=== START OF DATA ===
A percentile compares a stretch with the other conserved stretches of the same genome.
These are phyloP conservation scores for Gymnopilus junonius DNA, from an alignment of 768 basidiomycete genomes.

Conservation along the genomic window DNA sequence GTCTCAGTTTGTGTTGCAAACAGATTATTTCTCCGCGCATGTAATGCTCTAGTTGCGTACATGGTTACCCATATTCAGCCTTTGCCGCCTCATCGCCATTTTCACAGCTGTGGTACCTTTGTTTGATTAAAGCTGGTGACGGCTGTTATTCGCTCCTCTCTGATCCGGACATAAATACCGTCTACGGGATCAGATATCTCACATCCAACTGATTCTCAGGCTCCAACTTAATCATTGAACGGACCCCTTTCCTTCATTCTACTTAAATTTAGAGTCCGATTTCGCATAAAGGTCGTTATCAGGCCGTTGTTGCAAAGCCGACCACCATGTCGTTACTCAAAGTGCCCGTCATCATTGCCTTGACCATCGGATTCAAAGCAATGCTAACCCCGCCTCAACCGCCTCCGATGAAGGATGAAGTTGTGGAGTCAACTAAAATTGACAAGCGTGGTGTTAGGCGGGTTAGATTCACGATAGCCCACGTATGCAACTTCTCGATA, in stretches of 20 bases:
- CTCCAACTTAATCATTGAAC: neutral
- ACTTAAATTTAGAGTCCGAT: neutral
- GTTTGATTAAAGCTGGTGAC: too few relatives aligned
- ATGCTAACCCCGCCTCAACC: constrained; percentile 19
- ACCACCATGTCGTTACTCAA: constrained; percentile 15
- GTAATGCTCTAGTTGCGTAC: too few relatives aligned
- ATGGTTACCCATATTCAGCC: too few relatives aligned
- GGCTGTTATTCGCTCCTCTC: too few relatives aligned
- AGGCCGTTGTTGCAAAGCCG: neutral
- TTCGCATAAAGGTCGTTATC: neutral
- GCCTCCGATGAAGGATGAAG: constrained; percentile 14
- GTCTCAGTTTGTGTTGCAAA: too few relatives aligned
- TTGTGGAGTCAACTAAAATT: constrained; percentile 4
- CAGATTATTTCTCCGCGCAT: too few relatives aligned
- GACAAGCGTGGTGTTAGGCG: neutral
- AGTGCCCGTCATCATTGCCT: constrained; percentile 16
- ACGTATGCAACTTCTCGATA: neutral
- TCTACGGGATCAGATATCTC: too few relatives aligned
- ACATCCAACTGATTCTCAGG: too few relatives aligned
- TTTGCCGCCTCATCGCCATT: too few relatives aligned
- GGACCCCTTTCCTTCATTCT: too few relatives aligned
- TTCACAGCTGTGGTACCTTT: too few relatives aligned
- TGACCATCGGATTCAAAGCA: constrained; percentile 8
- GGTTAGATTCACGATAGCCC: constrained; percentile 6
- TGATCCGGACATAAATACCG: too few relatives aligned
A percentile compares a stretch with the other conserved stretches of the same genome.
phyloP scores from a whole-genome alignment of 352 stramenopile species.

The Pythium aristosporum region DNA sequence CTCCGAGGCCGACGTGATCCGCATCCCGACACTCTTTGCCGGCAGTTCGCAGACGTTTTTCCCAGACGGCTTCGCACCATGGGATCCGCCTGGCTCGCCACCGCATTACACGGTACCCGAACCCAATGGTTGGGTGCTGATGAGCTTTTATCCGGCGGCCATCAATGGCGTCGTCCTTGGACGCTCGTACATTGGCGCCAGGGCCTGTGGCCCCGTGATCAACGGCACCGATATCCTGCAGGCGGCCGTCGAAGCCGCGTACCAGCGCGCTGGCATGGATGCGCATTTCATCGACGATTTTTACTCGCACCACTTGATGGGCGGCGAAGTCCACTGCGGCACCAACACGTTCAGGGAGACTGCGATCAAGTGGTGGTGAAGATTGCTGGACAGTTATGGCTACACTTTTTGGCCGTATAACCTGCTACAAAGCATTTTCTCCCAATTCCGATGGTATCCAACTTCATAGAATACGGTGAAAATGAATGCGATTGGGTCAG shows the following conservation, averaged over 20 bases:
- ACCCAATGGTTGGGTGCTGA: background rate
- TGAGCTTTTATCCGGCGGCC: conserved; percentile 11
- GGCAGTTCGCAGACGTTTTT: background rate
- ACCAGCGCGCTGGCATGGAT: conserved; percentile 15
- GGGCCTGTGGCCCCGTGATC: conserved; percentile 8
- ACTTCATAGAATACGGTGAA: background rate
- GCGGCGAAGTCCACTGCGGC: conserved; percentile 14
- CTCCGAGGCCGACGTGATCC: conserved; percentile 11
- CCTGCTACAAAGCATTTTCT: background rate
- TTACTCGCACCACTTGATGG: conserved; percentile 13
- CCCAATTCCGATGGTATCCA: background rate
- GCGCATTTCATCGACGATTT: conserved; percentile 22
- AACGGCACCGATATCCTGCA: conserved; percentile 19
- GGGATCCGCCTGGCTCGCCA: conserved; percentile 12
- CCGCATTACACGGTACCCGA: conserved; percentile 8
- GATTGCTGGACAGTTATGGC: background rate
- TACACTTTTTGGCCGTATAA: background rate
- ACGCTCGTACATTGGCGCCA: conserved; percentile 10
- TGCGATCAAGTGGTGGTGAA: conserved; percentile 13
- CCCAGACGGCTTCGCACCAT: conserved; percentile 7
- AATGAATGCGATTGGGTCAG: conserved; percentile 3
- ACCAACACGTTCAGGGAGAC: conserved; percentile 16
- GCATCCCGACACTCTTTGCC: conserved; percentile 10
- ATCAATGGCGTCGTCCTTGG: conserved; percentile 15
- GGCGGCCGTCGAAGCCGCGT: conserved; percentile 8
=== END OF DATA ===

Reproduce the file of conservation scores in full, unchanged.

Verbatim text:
A percentile compares a stretch with the other conserved stretches of the same genome.
These are phyloP conservation scores for Gymnopilus junonius DNA, from an alignment of 768 basidiomycete genomes.

Conservation along the genomic window DNA sequence GTCTCAGTTTGTGTTGCAAACAGATTATTTCTCCGCGCATGTAATGCTCTAGTTGCGTACATGGTTACCCATATTCAGCCTTTGCCGCCTCATCGCCATTTTCACAGCTGTGGTACCTTTGTTTGATTAAAGCTGGTGACGGCTGTTATTCGCTCCTCTCTGATCCGGACATAAATACCGTCTACGGGATCAGATATCTCACATCCAACTGATTCTCAGGCTCCAACTTAATCATTGAACGGACCCCTTTCCTTCATTCTACTTAAATTTAGAGTCCGATTTCGCATAAAGGTCGTTATCAGGCCGTTGTTGCAAAGCCGACCACCATGTCGTTACTCAAAGTGCCCGTCATCATTGCCTTGACCATCGGATTCAAAGCAATGCTAACCCCGCCTCAACCGCCTCCGATGAAGGATGAAGTTGTGGAGTCAACTAAAATTGACAAGCGTGGTGTTAGGCGGGTTAGATTCACGATAGCCCACGTATGCAACTTCTCGATA, in stretches of 20 bases:
- CTCCAACTTAATCATTGAAC: neutral
- ACTTAAATTTAGAGTCCGAT: neutral
- GTTTGATTAAAGCTGGTGAC: too few relatives aligned
- ATGCTAACCCCGCCTCAACC: constrained; percentile 19
- ACCACCATGTCGTTACTCAA: constrained; percentile 15
- GTAATGCTCTAGTTGCGTAC: too few relatives aligned
- ATGGTTACCCATATTCAGCC: too few relatives aligned
- GGCTGTTATTCGCTCCTCTC: too few relatives aligned
- AGGCCGTTGTTGCAAAGCCG: neutral
- TTCGCATAAAGGTCGTTATC: neutral
- GCCTCCGATGAAGGATGAAG: constrained; percentile 14
- GTCTCAGTTTGTGTTGCAAA: too few relatives aligned
- TTGTGGAGTCAACTAAAATT: constrained; percentile 4
- CAGATTATTTCTCCGCGCAT: too few relatives aligned
- GACAAGCGTGGTGTTAGGCG: neutral
- AGTGCCCGTCATCATTGCCT: constrained; percentile 16
- ACGTATGCAACTTCTCGATA: neutral
- TCTACGGGATCAGATATCTC: too few relatives aligned
- ACATCCAACTGATTCTCAGG: too few relatives aligned
- TTTGCCGCCTCATCGCCATT: too few relatives aligned
- GGACCCCTTTCCTTCATTCT: too few relatives aligned
- TTCACAGCTGTGGTACCTTT: too few relatives aligned
- TGACCATCGGATTCAAAGCA: constrained; percentile 8
- GGTTAGATTCACGATAGCCC: constrained; percentile 6
- TGATCCGGACATAAATACCG: too few relatives aligned
A percentile compares a stretch with the other conserved stretches of the same genome.
phyloP scores from a whole-genome alignment of 352 stramenopile species.

The Pythium aristosporum region DNA sequence CTCCGAGGCCGACGTGATCCGCATCCCGACACTCTTTGCCGGCAGTTCGCAGACGTTTTTCCCAGACGGCTTCGCACCATGGGATCCGCCTGGCTCGCCACCGCATTACACGGTACCCGAACCCAATGGTTGGGTGCTGATGAGCTTTTATCCGGCGGCCATCAATGGCGTCGTCCTTGGACGCTCGTACATTGGCGCCAGGGCCTGTGGCCCCGTGATCAACGGCACCGATATCCTGCAGGCGGCCGTCGAAGCCGCGTACCAGCGCGCTGGCATGGATGCGCATTTCATCGACGATTTTTACTCGCACCACTTGATGGGCGGCGAAGTCCACTGCGGCACCAACACGTTCAGGGAGACTGCGATCAAGTGGTGGTGAAGATTGCTGGACAGTTATGGCTACACTTTTTGGCCGTATAACCTGCTACAAAGCATTTTCTCCCAATTCCGATGGTATCCAACTTCATAGAATACGGTGAAAATGAATGCGATTGGGTCAG shows the following conservation, averaged over 20 bases:
- ACCCAATGGTTGGGTGCTGA: background rate
- TGAGCTTTTATCCGGCGGCC: conserved; percentile 11
- GGCAGTTCGCAGACGTTTTT: background rate
- ACCAGCGCGCTGGCATGGAT: conserved; percentile 15
- GGGCCTGTGGCCCCGTGATC: conserved; percentile 8
- ACTTCATAGAATACGGTGAA: background rate
- GCGGCGAAGTCCACTGCGGC: conserved; percentile 14
- CTCCGAGGCCGACGTGATCC: conserved; percentile 11
- CCTGCTACAAAGCATTTTCT: background rate
- TTACTCGCACCACTTGATGG: conserved; percentile 13
- CCCAATTCCGATGGTATCCA: background rate
- GCGCATTTCATCGACGATTT: conserved; percentile 22
- AACGGCACCGATATCCTGCA: conserved; percentile 19
- GGGATCCGCCTGGCTCGCCA: conserved; percentile 12
- CCGCATTACACGGTACCCGA: conserved; percentile 8
- GATTGCTGGACAGTTATGGC: background rate
- TACACTTTTTGGCCGTATAA: background rate
- ACGCTCGTACATTGGCGCCA: conserved; percentile 10
- TGCGATCAAGTGGTGGTGAA: conserved; percentile 13
- CCCAGACGGCTTCGCACCAT: conserved; percentile 7
- AATGAATGCGATTGGGTCAG: conserved; percentile 3
- ACCAACACGTTCAGGGAGAC: conserved; percentile 16
- GCATCCCGACACTCTTTGCC: conserved; percentile 10
- ATCAATGGCGTCGTCCTTGG: conserved; percentile 15
- GGCGGCCGTCGAAGCCGCGT: conserved; percentile 8